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Most of us are entrepreneurs so we can be our own boss. But if you're successful enough, your company may have hit the stage where you need some help. Now that it's time to bring someone else aboard, do you know the legal ins and outs of onboarding employees?
Here are a few things to think about before hiring your first employee:
Paperwork and Prep
Before you hire anyone, you'll need an Employer Identification Number (EIN) in order to report taxes to the IRS and state agencies. You'll also be required to maintain comprehensive records of employment taxes, submit W-4s for each employee, and report how much you've paid in wages and withheld in taxes by filing a W-2. And make sure your office is ready, with necessary accommodations for employees with disabilities and a required posting of legal rights for employees.
Ads and Applications
The biggest legal concern during your candidate search is discrimination -- make sure your ads aren't targeted to or biased against candidates based on race, color, religion, sex, or national origin. And know that you can't screen candidates based on those criteria either.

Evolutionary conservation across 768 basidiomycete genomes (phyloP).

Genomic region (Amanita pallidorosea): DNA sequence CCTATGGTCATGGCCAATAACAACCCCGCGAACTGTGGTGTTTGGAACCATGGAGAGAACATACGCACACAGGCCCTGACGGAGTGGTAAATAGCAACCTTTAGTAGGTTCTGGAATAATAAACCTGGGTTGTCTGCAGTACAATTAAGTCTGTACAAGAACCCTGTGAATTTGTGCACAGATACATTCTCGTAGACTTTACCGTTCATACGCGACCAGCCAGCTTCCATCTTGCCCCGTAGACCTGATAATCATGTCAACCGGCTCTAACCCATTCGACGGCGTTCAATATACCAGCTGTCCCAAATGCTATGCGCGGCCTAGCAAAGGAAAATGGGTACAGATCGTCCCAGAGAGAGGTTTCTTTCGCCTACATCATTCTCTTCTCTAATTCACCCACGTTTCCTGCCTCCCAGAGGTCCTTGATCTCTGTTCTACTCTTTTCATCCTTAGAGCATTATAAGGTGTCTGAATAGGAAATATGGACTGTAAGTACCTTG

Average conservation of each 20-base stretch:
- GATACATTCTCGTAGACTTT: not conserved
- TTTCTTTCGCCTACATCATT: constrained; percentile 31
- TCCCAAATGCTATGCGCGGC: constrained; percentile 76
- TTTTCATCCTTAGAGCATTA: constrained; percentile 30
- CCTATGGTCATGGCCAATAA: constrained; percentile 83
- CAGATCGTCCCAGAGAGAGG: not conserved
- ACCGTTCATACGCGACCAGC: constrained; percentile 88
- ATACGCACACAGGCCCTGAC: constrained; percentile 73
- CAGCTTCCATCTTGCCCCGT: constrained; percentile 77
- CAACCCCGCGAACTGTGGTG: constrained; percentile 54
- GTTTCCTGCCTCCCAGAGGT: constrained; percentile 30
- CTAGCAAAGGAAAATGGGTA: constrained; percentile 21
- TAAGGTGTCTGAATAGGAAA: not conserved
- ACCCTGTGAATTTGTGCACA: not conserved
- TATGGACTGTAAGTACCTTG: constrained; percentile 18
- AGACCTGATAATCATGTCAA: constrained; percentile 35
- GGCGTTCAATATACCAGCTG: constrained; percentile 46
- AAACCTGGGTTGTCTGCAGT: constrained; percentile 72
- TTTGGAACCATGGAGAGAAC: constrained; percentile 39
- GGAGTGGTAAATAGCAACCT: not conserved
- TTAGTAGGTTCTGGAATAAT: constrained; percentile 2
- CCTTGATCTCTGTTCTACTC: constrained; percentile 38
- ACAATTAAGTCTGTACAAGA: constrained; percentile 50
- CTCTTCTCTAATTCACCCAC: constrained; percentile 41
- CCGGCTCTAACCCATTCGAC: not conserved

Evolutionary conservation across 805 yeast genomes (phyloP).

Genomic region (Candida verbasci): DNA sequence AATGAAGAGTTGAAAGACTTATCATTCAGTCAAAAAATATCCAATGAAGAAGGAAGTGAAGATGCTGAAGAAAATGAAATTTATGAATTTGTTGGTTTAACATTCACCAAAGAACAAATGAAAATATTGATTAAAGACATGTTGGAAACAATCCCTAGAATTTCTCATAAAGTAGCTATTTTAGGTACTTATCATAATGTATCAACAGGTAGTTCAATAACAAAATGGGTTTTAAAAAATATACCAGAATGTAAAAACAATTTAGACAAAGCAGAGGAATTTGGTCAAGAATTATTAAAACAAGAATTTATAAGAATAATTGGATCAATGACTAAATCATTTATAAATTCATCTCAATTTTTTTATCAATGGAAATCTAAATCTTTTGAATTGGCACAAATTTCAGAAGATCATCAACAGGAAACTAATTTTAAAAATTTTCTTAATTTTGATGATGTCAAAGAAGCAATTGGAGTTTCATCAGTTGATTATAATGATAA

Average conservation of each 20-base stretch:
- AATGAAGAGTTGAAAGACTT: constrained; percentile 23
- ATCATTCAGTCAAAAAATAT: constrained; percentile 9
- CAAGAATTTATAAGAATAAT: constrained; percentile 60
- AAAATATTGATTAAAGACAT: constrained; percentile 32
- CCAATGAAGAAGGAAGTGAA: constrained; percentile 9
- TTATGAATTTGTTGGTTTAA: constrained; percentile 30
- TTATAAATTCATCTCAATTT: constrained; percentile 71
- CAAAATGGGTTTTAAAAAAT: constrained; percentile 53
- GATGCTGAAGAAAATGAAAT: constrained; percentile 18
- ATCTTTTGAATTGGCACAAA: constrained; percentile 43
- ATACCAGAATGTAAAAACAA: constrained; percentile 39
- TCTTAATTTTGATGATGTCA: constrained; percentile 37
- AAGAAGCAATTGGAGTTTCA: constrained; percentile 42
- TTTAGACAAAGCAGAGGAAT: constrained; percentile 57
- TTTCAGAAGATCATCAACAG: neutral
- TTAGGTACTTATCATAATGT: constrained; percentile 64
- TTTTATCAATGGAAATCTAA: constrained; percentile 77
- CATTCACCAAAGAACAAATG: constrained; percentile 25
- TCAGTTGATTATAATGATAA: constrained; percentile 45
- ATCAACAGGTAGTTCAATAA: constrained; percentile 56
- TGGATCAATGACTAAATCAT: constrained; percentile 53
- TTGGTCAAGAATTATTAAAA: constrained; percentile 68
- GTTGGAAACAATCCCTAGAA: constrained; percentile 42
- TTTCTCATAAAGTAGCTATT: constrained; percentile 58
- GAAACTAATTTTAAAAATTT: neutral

Interviews and Inquiries
Once you've got a prospective employee in the door, be careful what you ask. There are illegal interview questions, so stick to the qualifications necessary for the job and avoid exaggerations or misrepresentations about responsibilities, job security, or the current or future health of your company.
Yes, you can drug test prospective employees, but you must have a clear and consistent testing policy and stick to it. You can also require skills or aptitude tests, but be wary of extensive personality or psychological testing during the hiring process and by no means should you give applicants polygraph -- that's prohibited under federal law. And if you're looking to do background or credit checks on prospective employees, make sure you have their consent first.
Contracts and Contractors
Once you've decided to hire someone, you may still be faced with a few more choices. Is this person going to be an employee or an independent contractor? Is he or she going to sign an employment contract? If so, what are the specific provisions of that employment contract going to be?
Make sure you've got all your legal ducks in a row before you begin your hiring search. You're more likely to find the right candidate for the job and protect your small business in the process.